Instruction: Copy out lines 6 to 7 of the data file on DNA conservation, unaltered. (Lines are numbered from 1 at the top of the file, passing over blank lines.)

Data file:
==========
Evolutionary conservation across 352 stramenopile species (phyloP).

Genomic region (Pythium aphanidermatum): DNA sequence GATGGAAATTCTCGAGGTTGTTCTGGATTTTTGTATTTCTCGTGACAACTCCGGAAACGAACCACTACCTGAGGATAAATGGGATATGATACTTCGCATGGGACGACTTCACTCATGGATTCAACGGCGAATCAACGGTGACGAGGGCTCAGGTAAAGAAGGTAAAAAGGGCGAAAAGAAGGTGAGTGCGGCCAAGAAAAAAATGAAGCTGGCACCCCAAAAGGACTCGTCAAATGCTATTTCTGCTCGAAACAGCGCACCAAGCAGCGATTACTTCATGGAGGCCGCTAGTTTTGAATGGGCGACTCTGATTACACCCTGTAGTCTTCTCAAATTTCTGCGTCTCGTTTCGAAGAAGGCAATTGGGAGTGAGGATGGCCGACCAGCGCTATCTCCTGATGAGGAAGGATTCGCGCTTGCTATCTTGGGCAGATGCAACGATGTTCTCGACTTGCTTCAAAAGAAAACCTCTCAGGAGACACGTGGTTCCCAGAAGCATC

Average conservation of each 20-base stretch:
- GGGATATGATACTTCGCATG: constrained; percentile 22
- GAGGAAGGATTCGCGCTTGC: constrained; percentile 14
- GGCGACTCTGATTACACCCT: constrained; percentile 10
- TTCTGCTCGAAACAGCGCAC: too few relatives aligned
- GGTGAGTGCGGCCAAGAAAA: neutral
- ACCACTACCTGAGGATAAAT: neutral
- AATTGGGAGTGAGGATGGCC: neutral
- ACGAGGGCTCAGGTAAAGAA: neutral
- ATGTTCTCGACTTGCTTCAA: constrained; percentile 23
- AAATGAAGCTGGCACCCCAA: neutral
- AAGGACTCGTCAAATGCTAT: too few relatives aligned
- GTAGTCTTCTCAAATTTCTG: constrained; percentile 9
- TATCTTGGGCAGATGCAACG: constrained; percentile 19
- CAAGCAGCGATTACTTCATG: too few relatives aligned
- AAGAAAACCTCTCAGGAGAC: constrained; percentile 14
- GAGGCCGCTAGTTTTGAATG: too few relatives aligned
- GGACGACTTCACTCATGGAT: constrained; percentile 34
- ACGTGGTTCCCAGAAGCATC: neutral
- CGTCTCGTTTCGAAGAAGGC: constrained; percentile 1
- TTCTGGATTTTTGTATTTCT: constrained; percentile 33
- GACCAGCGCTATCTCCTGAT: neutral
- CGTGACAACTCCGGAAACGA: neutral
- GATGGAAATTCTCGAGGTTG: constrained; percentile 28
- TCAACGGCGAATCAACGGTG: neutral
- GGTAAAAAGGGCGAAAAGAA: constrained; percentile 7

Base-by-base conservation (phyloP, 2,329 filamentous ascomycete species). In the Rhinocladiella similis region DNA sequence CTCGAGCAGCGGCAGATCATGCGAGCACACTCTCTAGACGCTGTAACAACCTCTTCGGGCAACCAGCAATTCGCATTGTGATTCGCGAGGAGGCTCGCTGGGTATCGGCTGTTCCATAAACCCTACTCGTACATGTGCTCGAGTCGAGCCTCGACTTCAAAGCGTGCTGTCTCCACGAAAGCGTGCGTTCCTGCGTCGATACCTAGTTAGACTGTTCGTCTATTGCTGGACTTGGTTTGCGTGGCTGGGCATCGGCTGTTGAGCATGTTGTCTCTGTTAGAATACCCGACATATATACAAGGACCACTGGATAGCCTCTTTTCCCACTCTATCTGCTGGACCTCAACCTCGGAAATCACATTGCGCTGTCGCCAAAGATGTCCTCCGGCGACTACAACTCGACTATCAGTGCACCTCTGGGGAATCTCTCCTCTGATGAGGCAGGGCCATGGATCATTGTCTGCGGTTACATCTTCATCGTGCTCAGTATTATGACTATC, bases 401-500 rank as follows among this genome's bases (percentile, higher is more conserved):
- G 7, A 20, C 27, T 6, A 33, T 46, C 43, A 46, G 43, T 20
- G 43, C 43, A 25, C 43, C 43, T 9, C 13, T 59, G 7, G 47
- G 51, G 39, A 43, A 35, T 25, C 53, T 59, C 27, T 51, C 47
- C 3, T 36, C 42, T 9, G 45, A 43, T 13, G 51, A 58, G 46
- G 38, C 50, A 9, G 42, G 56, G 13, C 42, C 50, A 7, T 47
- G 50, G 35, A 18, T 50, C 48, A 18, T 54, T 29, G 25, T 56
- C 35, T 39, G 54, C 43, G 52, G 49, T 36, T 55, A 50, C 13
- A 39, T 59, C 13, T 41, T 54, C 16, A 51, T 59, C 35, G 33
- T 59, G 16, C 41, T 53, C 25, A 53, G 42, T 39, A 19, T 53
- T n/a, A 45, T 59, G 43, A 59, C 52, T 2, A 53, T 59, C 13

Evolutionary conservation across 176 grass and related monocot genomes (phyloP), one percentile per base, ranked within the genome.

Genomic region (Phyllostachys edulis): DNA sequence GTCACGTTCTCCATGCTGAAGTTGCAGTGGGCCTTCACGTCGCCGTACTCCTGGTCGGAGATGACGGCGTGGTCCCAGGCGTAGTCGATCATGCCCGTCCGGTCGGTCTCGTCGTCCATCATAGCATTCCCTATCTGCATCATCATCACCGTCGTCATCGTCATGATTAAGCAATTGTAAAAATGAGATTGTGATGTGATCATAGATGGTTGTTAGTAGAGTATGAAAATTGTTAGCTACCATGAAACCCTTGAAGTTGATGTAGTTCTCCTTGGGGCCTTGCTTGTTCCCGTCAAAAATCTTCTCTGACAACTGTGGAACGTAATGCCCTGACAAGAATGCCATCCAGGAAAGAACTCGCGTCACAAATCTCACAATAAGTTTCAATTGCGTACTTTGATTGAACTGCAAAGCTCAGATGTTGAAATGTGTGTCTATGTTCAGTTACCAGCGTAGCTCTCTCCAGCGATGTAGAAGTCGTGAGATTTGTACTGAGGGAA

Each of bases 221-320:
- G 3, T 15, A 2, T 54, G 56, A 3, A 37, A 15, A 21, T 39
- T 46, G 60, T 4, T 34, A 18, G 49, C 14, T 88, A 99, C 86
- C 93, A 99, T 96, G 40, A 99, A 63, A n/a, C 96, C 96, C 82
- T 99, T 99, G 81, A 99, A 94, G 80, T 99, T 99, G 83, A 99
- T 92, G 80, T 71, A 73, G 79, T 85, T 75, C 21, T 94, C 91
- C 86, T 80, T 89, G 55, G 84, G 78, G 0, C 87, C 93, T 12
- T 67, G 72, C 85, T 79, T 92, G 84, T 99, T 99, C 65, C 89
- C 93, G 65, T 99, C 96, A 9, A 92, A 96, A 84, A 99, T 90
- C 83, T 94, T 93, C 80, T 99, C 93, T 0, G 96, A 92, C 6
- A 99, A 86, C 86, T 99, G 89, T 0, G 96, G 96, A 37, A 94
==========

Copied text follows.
- GGCGACTCTGATTACACCCT: constrained; percentile 10
- TTCTGCTCGAAACAGCGCAC: too few relatives aligned